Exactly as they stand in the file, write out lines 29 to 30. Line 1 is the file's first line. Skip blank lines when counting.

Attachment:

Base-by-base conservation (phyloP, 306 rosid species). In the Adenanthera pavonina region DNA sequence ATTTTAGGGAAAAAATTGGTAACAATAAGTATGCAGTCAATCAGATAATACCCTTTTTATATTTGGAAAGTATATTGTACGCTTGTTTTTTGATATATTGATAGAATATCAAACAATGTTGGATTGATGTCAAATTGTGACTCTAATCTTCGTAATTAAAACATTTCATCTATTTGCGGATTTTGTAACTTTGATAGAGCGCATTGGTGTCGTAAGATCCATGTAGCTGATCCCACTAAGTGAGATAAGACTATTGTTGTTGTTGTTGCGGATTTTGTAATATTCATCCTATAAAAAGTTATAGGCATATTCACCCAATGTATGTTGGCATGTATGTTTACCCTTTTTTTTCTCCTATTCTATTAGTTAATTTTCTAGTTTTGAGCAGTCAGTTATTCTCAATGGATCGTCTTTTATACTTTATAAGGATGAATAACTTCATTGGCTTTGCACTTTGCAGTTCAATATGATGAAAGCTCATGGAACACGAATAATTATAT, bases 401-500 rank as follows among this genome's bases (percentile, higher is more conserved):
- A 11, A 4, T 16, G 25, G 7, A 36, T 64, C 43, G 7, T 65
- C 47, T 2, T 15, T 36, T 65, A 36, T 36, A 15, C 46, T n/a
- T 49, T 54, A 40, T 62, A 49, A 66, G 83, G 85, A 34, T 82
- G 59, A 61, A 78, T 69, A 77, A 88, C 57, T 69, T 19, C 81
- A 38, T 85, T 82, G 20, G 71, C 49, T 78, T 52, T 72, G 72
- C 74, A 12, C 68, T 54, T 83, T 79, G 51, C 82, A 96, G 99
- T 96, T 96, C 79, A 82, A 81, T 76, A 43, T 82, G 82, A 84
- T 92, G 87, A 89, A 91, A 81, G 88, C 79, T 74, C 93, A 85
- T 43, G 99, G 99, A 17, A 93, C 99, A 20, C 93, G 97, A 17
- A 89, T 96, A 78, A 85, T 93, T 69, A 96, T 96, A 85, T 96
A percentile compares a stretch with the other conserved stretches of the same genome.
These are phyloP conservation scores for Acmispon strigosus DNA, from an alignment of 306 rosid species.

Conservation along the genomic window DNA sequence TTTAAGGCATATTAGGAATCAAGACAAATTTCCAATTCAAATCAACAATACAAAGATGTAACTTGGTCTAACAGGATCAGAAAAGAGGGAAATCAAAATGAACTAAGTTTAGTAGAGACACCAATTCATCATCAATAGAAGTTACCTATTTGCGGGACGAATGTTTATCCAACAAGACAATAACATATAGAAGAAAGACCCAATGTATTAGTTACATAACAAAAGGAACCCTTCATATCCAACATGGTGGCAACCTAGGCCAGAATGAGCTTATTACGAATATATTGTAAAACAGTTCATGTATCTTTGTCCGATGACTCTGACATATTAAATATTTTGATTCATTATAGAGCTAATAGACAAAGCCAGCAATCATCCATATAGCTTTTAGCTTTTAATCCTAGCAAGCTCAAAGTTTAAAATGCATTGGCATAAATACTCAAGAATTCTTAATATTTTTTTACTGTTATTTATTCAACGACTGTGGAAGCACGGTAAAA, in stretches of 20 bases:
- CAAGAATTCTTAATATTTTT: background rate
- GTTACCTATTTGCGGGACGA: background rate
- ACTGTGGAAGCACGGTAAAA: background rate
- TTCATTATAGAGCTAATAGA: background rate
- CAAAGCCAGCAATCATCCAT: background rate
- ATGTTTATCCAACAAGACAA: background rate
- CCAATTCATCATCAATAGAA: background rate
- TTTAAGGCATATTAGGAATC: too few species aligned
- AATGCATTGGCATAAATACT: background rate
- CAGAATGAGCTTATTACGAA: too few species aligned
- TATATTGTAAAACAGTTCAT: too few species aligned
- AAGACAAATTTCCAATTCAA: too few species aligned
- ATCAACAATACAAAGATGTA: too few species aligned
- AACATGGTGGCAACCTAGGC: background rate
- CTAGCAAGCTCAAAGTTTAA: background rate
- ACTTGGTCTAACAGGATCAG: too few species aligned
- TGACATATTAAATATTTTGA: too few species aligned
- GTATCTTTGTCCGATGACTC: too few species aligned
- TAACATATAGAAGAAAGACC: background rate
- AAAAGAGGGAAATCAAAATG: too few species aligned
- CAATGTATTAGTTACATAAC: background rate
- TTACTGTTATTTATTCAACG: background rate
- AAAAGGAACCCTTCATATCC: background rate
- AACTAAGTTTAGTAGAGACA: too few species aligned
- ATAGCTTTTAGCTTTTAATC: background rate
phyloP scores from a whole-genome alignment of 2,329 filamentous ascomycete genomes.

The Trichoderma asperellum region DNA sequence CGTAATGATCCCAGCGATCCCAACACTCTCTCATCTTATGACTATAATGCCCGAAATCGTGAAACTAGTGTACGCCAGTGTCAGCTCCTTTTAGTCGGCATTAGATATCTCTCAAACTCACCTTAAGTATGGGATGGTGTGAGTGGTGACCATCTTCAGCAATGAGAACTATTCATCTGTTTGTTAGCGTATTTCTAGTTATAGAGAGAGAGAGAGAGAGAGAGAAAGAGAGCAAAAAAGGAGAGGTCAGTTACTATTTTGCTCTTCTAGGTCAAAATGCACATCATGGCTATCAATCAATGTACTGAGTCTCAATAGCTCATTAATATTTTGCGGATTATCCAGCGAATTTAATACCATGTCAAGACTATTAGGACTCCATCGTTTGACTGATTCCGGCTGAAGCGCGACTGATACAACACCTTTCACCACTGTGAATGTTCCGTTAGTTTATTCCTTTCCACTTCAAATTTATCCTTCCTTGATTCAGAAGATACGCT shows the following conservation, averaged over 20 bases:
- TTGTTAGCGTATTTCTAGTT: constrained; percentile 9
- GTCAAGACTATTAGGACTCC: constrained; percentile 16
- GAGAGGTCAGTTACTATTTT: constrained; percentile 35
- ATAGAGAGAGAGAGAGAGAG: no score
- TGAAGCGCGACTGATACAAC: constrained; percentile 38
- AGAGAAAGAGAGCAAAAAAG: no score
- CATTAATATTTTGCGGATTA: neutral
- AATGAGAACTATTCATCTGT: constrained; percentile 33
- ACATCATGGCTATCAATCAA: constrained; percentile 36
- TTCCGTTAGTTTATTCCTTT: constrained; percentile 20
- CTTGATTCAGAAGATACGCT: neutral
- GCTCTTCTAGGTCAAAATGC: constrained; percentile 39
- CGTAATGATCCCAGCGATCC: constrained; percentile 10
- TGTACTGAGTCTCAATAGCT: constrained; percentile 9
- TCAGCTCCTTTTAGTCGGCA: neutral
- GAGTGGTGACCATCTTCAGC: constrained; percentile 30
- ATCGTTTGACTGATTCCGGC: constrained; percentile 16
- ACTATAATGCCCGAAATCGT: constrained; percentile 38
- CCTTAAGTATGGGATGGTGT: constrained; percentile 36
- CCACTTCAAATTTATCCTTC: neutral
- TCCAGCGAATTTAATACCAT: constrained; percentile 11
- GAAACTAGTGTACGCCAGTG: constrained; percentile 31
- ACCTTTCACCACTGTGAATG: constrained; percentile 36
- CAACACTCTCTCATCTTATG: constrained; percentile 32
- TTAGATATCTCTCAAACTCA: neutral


- CTAGCAAGCTCAAAGTTTAA: background rate
- ACTTGGTCTAACAGGATCAG: too few species aligned